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Noah and Heaven Is For Real

November 29, 2013

The idea of water coming up from the the earth, not just flooding via rain, is Scriptural.

…on that day all the fountains of the great deep were broken up, and the windows of heaven were opened. And the rain was on the earth forty days and forty nights. Genesis 7:11 -12

I don’t know about the sword of fire lighting up the field though. 😉 Also, having Russell Crowe, a favorite actor at one time, will be a distraction. Too much Crowe. I look forward to it regardless. I am surprised that more movies aren’t made of the stories of the Old Testament. They have all the elements of great action dramas with an exciting dash of “believable” supernatural.

And Heaven Is For Real. I saw this trailer the other day and they had me at Kinnear. I immediately bought the book and had him as the father in my head throughout my entire reading of it. Nothing about the little boy’s vision stands outside of what the Bible says about Heaven. I found it very exciting.  Also, apparently, this is what Jesus looks like according to Colton who chose the picture out of many shown to him throughout his childhood.  Akaine drew it when she was eight years old, from a vision she had when she “went to heaven”.  The children had never met, nor did they know each other.  He’s from Nebraska, she is from Idaho.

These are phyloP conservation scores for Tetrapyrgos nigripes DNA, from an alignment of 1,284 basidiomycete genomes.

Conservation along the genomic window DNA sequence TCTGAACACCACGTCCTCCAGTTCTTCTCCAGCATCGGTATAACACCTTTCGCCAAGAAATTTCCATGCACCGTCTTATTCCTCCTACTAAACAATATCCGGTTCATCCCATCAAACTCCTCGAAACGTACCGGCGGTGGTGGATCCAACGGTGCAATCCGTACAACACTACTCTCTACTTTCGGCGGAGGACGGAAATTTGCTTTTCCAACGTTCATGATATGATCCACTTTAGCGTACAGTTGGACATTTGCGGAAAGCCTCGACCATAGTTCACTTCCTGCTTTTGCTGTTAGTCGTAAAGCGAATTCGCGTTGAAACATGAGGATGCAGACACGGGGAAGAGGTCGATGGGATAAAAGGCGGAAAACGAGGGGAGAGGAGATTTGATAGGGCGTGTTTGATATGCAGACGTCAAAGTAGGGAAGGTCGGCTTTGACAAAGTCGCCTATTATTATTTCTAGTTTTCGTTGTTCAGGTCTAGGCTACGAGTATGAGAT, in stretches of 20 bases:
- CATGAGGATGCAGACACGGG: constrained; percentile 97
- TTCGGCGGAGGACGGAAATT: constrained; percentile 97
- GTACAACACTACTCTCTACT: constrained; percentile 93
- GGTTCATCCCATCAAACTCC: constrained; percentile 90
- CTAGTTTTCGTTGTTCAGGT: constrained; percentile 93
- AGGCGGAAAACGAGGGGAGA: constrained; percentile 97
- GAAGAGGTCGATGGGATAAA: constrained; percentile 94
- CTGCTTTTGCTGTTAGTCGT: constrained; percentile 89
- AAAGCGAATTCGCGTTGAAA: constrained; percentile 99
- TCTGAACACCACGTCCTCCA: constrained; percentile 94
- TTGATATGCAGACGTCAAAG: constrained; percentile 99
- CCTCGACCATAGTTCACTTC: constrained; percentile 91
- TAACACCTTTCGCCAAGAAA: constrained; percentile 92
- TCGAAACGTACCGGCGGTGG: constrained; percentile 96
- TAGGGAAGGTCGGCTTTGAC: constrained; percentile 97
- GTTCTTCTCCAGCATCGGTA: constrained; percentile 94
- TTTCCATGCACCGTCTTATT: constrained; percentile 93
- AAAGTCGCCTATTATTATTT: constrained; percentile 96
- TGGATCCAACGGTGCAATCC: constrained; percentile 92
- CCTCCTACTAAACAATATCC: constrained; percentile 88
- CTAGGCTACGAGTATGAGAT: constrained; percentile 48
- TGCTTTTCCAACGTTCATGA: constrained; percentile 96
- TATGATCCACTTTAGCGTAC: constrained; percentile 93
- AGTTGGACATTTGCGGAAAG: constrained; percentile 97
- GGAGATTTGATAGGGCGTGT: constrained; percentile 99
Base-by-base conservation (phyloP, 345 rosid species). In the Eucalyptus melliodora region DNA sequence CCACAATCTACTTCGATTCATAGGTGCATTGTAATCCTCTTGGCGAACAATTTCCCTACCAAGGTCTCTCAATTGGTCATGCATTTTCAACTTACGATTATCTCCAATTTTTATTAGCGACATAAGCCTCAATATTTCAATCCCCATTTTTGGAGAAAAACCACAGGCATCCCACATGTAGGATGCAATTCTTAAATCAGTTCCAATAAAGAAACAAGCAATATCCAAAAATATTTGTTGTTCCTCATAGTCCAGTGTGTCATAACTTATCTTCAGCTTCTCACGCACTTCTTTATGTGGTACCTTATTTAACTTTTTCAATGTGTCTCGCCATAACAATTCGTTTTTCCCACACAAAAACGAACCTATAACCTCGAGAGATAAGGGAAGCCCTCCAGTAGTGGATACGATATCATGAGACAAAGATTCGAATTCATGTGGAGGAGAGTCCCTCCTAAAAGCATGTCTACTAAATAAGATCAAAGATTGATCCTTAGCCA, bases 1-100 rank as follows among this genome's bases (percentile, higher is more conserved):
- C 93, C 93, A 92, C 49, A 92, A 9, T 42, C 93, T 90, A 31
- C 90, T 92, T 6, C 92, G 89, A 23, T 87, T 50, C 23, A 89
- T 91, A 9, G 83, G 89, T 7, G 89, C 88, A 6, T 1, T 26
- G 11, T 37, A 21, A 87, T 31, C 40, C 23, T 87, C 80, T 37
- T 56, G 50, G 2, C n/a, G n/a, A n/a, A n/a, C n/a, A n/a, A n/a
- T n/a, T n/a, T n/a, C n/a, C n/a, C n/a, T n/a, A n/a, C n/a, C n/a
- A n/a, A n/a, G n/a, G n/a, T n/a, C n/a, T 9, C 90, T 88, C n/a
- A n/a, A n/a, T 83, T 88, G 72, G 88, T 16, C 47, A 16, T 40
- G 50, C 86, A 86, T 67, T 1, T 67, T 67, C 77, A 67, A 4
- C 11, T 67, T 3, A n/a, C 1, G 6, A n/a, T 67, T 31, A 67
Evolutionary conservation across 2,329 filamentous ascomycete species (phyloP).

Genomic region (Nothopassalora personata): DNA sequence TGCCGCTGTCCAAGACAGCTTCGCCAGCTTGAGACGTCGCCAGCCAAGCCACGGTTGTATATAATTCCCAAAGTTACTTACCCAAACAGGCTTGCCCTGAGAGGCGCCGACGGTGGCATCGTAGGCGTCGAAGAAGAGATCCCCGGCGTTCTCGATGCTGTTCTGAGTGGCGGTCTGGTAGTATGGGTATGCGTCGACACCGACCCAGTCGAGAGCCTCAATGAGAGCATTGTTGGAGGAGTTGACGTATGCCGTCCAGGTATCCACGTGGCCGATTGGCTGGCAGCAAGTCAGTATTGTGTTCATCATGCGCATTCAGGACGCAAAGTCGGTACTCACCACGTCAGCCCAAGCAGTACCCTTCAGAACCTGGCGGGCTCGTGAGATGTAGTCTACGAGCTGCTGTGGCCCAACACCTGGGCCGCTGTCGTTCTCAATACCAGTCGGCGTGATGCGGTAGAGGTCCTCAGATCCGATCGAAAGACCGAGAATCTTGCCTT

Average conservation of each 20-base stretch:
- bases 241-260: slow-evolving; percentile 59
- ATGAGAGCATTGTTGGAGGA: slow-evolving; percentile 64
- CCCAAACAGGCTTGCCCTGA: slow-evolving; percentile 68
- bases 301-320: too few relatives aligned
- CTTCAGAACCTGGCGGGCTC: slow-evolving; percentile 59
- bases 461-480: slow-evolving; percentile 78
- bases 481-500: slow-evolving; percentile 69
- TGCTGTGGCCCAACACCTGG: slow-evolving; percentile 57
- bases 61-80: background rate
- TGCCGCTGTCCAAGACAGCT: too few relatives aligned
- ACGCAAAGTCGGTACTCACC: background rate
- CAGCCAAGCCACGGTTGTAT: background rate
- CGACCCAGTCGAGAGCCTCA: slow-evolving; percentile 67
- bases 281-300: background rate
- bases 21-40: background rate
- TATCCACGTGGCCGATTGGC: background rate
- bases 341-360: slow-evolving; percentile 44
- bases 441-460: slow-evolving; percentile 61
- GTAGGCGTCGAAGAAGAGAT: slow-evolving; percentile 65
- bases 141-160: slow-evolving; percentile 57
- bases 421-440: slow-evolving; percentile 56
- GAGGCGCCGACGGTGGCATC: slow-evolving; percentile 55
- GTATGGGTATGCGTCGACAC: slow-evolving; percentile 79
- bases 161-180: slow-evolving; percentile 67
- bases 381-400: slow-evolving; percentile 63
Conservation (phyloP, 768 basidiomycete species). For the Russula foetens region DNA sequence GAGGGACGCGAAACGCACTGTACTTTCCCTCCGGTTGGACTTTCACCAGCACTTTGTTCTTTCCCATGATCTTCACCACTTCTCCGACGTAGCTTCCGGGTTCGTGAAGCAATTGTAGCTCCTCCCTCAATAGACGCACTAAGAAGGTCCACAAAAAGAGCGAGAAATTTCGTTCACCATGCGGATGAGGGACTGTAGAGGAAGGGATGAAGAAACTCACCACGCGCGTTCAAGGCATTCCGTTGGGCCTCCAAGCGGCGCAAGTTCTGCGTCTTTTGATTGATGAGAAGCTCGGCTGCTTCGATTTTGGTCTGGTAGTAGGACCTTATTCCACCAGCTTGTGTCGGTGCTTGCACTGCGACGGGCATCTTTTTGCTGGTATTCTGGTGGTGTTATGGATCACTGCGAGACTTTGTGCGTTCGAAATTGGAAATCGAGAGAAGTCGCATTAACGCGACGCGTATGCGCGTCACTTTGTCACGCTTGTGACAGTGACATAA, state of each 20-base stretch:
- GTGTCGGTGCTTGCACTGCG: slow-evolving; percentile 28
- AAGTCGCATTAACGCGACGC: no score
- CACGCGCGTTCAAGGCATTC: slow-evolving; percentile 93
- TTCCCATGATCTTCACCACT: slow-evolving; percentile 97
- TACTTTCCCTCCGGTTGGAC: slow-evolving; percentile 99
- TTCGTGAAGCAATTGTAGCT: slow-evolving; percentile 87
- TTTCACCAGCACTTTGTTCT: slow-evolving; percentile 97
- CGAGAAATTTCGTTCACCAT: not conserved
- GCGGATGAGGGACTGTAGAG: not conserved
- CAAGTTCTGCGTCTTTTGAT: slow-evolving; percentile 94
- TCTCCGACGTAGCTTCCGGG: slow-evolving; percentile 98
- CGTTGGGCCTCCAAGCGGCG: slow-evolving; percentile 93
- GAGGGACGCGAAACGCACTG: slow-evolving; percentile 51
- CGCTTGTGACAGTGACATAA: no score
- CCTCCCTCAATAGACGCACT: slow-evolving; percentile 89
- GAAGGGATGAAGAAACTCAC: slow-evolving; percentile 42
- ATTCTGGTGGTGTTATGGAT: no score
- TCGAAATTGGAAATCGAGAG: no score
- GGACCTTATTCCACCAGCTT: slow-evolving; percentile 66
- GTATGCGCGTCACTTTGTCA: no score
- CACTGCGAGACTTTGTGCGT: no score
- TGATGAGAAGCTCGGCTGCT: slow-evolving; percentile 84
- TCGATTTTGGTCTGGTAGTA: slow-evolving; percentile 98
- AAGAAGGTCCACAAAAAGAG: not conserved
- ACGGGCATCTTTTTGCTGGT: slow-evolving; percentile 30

TV interviews with the family embedded after the jump.

One Comment
  1. June 7, 2014 4:12 pm

    Just came across this today. Very interesting!

    In Darren Aronofsky’s new star-gilt silver screen epic, Noah, Adam and Eve are luminescent and fleshless, right up until the moment they eat the forbidden fruit.

    Such a notion isn’t found in the Bible, of course. This, among the multitude of Aronofsky’s other imaginative details like giant Lava Monsters, has caused many a reviewer’s head to be scratched. Conservative-minded evangelicals write off the film because of the “liberties” taken with the text of Genesis, while a more liberal-minded group stands in favor of cutting the director some slack. After all, we shouldn’t expect a professed atheist to have the same ideas of “respecting” sacred texts the way a Bible-believer would.

    Both groups have missed the mark entirely. Aronofsky hasn’t “taken liberties” with anything.

    The Bible is not his text.

    In his defense, I suppose, the film wasn’t advertised as such. Nowhere is it said that this movie is an adaptation of Genesis. It was never advertised as “The Bible’s Noah,” or “The Biblical Story of Noah.” In our day and age we are so living in the leftover atmosphere of Christendom that when somebody says they want to do “Noah,” everybody assumes they mean a rendition of the Bible story. That isn’t what Aronofsky had in mind at all. I’m sure he was only too happy to let his studio go right on assuming that, since if they knew what he was really up to they never would have allowed him to make the movie.

    ….Darren Aronofsky has produced a retelling of the Noah story without reference to the Bible at all. This was not, as he claimed, just a storied tradition of run-of-the-mill Jewish “Midrash.” This was a thoroughly pagan retelling of the Noah story direct from Kabbalist and Gnostic sources.

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